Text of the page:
D.C. walkers hope for AIDS-free generation

WASHINGTON – An AIDS-free generation was on the minds of more than 5,000 people who walked 5K Saturday.

The walkers and runners gathered for the 26th annual AIDS Walk at Freedom Plaza in northwest D.C. Saturday morning. The goal was to raise $1 million and awareness about the HIV/AIDS virus.

Chip Lewis, spokesman of Whitman Walker Health, a nonprofit that provides medical care for individuals touched by HIV/AIDS and the sponsor of the event, says the walk is important because the D.C. community comes together to take a stand against HIV/AIDS.

“I don’t think anybody who was here in 1987, when this first started, thought we would still be here doing this 26 years from now,” he says.

Lewis says the District has been hit hard by the HIV/AIDS epidemic and about one in 20 adults in D.C. has HIV.

“About half don’t know they have it. They’ve never been tested. They’ve never been diagnosed,” he adds.

The AIDS Walk is the clinic’s biggest annual fundraiser. Lewis says the clinic was among the first to respond to the AIDS epidemic and is committed to providing resources until the virus is finally over.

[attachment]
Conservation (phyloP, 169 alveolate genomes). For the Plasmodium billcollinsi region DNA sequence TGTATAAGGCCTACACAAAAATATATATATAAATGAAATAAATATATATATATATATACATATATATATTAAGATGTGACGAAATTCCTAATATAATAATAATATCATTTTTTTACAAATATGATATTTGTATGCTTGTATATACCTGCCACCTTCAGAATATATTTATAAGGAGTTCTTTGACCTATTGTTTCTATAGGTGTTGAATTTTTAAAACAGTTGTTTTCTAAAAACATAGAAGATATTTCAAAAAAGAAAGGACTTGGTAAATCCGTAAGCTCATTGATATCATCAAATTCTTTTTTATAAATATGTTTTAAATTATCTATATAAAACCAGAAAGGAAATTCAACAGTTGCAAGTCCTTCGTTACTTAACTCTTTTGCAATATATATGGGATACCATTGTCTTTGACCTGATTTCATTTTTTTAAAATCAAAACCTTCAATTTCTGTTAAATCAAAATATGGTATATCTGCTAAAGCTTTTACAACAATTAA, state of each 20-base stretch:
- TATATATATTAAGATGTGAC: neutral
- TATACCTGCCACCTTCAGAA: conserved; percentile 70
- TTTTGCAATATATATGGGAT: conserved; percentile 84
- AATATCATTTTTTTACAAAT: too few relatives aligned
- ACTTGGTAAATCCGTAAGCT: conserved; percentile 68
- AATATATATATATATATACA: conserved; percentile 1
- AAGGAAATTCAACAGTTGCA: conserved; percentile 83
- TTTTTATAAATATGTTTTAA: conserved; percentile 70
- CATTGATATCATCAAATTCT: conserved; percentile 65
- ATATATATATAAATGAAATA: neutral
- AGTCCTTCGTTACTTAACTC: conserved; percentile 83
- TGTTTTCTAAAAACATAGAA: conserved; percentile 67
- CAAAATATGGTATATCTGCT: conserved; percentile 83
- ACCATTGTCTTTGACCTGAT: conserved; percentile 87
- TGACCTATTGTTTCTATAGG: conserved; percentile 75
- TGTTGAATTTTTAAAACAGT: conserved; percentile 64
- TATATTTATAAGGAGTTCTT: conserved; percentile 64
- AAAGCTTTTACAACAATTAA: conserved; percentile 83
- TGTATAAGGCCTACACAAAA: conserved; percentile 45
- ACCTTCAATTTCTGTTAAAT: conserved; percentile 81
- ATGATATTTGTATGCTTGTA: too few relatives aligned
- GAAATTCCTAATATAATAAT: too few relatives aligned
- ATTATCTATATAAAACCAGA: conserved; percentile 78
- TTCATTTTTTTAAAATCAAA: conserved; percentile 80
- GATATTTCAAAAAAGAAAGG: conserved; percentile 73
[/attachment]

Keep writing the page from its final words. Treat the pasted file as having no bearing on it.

K.J. Jones participated in the walk with his group of military members called the “Secret Ops Family” – a name created before the military’s “Don’t Ask ,Don’t Tell” policy was repealed. The members came from Georgia, Washington, Texas, North Carolina and other areas to participate in the event for the first time.

“This is a show of support from the community as a whole,” Jones says. “You know, it’s not just a gay disease.”

The DC Cowboys, a gay male dance company that has performed at the event the last 18 years, gave their last performance at the AIDS Walk on Saturday.

The walk has raised $750,000 so far. Donations are still being accepted through the end of the year. Visit www.whitman-walker.org.

WTOP’s Kathy Stewart contributed to this report. Follow WTOP on Twitter.

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